World Economic Forum (WEF) has rightly put the technology revolution as the fourth industrial revolution, which led the whole generation on the cusp of shift with the introduction of new technology. Fourteen years back, who believed that Apple would come up with the concept of an iPhone and take the world by storm with its breakthrough offering that kept the generations hooked to the touch operating panel, providing a seamless experience like none other.
WEF stated, “there are four main effects that the Fourth Industrial Revolution has on business – on customer expectations, on product enhancement, on collaborative innovation, and organizational forms.”
Pandemic accelerated the growth of video meetings and hybrid working became the new norm. Following suit, Apple is all set to roll out a new virtual/mixed reality (VR/MR) headset, catering to the need for improved virtual interaction and immersive business experiences.
The dawn of metaverse
Thomson Reuters article, “The metaverse is coming: Is the legal Market prepared?”, states that web 3.0 is developing and blockchain, an immutable database to store information, paving the way to cryptocurrency that soon became a tokenised digital asset for the exchange. The same can be proven via code on an immutable ledger. The tokenisation of assets is a notion that states that anything tangible, or more importantly, digital, can be verified and has authority through code on an immutable ledger.
The latest development is Non-Fungible Token (NFT), which is an authentic representation of ownership. The same is used for the purchasing of digital art, houses, etc., in the realm of virtual or mixed reality.
Metaverse created a buzz when Mark Zuckerberg introduced it as the future of social networking and interaction. It soon became the talk of the tech world as the envisioned future to the extent where Facebook has changed its name to Meta.
Legal industry entering the verse
Many publications have already covered the inclusion of the law firms into the metaverse, decentraland, and other virtual grounds. Firms have begun to buy lands, build their own virtual offices, and project their presence. Also, firms have started accepting cryptocurrency backed by blockchain technology to become future-proof.
Our blog, “The Metaverse | The New Disruption for the Legal Industry”, states the metaverse’s future landscape in the legal industry.
Metaverse – Is it legally ready?
AltLaw’s article, The Metaverse and The Law (altlaw.co.uk), states that since nothing is 'real' in the metaverse, there is a need to evaluate how far the law can be applied and extended to property and situations that do not technically exist.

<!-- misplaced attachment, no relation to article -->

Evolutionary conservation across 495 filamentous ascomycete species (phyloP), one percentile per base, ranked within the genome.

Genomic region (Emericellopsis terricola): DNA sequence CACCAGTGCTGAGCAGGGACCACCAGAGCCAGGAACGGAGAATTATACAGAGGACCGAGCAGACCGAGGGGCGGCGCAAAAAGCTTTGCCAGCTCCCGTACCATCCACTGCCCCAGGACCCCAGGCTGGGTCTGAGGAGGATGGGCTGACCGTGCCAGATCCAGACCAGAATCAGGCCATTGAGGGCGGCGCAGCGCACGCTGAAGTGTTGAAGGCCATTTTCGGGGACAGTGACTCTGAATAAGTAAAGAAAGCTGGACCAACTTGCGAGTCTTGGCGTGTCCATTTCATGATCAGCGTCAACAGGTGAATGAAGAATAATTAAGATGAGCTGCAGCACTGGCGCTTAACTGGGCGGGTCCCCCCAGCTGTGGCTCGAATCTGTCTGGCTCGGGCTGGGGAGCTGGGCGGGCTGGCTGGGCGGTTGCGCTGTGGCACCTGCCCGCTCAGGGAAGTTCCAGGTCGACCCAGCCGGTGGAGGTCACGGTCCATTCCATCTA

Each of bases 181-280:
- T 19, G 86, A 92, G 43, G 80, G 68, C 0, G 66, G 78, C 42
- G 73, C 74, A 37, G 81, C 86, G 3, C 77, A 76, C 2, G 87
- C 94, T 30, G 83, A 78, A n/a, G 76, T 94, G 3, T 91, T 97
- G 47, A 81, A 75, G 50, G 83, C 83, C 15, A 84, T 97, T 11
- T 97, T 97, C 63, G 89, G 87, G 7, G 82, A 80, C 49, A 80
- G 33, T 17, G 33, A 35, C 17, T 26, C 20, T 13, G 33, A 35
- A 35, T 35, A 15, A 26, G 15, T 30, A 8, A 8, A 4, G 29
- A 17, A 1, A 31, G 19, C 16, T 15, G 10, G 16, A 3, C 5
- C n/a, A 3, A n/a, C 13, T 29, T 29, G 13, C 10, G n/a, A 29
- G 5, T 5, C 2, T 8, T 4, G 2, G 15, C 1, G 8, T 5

Further, it is exemplified based on property, data privacy, and the criminal law the implication of the virtual world on real-life laws.
Instances of criminality using Virtual World have been pressing points of late. Hackers, hoodlums, and virtual goons are exploiting loopholes in the virtual world, invading the privacy of human avatars, leading to the situation of physical and mental assaults.
AltLaw also reveals that with the advanced haptic feedback or human-like touch and feel using wearable technology and avatar-based communication, how much human interaction is valid while being in the virtual world? How would law be enforced in cases that involves crimes based on illegal possession and physical assault by other avatars?
Data protection policies, which are geographically constrained and region-specific, need an overhaul as the interaction in the virtual world would entail intracontinental exchange. Hence, a global data law enforcement would be sought after.
Similarly, mortgaging, splitting partnerships, and other property-barring issues in the metaverse still needs addressing with a new legal framework.
While the world is moving towards the more tech advanced mixed/augmented reality, there must be more considerations around the existing legal intricacies.
The legal industry is yet to embrace the uncertainty of the future. The compliance in the digital world needs a revamp considering metaverse and the issues that emerge in data privacy, innovation protection, etc.
The future envisioned belongs to those who embrace the change and move forward. The legal industry branded as technically restrained has also started to embrace the change.
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